Cardoso MCAF, Fontoura EG.
Int. Arch. Otorhinolaryngol. 2009;13(4):431-439
Introduction: The cervical auscultation is an instrumental resource used in the functional clinical phonoaudiological approach of feeding and the pulmonary auscultation is a semiotic method for clinical exploitation of the thorax and the heart.
Objective: To relate noises from cervical and pulmonary auscultations.
Method: Prospective, clinical and experimental, quantitative and comparative study between the cervical and the pulmonary auscultations and sample composed by 19 adult patients with clinical diagnosis of oropharyngeal neurogenic dysphagia, after encephalic vascular accident, with mean age of 59.11 years. We established percentages for variables considering two evaluators. The statistical analysis confirms the presence of slight dysphagia in 66.67%; moderate dysphagia in 16.67% and severe dysphagia in 16.67%. In the cervical auscultation the presence of dry clicks occurred between 42.11% and 78.95% for the different evaluators, and we observed a higher frequency of alterations for evaluator 1. In the pulmonary auscultation the higher frequency was of normal vesicular respiration for both evaluators. We also verified a significant difference between the levels of dysphagia for the cervical and pulmonary auscultations variables, whose correlation shows a low concordance; and a significant discordance between the evaluators for the cervical auscultation and perfect concordance for the pulmonary auscultation.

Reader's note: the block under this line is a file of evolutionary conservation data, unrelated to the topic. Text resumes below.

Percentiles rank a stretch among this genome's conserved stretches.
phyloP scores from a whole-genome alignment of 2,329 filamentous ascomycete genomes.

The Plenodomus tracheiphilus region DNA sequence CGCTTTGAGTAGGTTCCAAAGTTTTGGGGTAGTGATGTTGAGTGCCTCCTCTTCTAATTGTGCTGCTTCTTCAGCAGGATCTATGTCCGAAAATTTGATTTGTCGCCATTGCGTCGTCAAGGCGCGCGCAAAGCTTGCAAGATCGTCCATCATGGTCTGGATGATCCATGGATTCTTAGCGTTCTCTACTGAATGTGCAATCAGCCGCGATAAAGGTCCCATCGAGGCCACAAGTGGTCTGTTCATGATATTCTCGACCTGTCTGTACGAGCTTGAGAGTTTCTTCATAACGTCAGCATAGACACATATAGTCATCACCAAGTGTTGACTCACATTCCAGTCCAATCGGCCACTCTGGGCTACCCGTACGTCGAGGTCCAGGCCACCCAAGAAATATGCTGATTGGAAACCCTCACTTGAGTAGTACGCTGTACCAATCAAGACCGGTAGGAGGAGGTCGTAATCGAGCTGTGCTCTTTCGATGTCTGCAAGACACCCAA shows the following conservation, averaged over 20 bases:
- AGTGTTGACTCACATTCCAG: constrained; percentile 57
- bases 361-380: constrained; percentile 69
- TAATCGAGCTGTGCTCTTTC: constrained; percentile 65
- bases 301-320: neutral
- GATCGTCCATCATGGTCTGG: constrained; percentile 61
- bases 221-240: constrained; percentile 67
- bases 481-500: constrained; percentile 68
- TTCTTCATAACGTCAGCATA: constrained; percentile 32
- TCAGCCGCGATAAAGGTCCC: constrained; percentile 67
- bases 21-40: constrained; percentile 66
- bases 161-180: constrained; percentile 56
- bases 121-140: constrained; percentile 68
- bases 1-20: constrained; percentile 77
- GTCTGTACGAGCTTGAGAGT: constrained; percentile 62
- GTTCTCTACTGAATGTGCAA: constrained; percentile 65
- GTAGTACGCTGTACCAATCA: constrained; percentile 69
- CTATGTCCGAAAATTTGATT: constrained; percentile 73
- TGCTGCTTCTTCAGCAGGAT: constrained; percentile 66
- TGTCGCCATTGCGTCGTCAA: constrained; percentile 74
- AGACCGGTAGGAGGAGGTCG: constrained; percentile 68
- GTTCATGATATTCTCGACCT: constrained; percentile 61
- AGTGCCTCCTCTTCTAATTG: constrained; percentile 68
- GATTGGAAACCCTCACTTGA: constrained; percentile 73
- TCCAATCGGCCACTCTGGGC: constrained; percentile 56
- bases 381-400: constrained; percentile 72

Conclusion: there is no relationship between the noises listened, even with the respiratory function as a base and with the evaluation region being close; but we confirm a relation between dysphagia and pulmonary auscultation, whose results set a frequency of 100% of alterations in the pulmonary auscultation in the dysphagia pictures, with moderate and severe affection levels.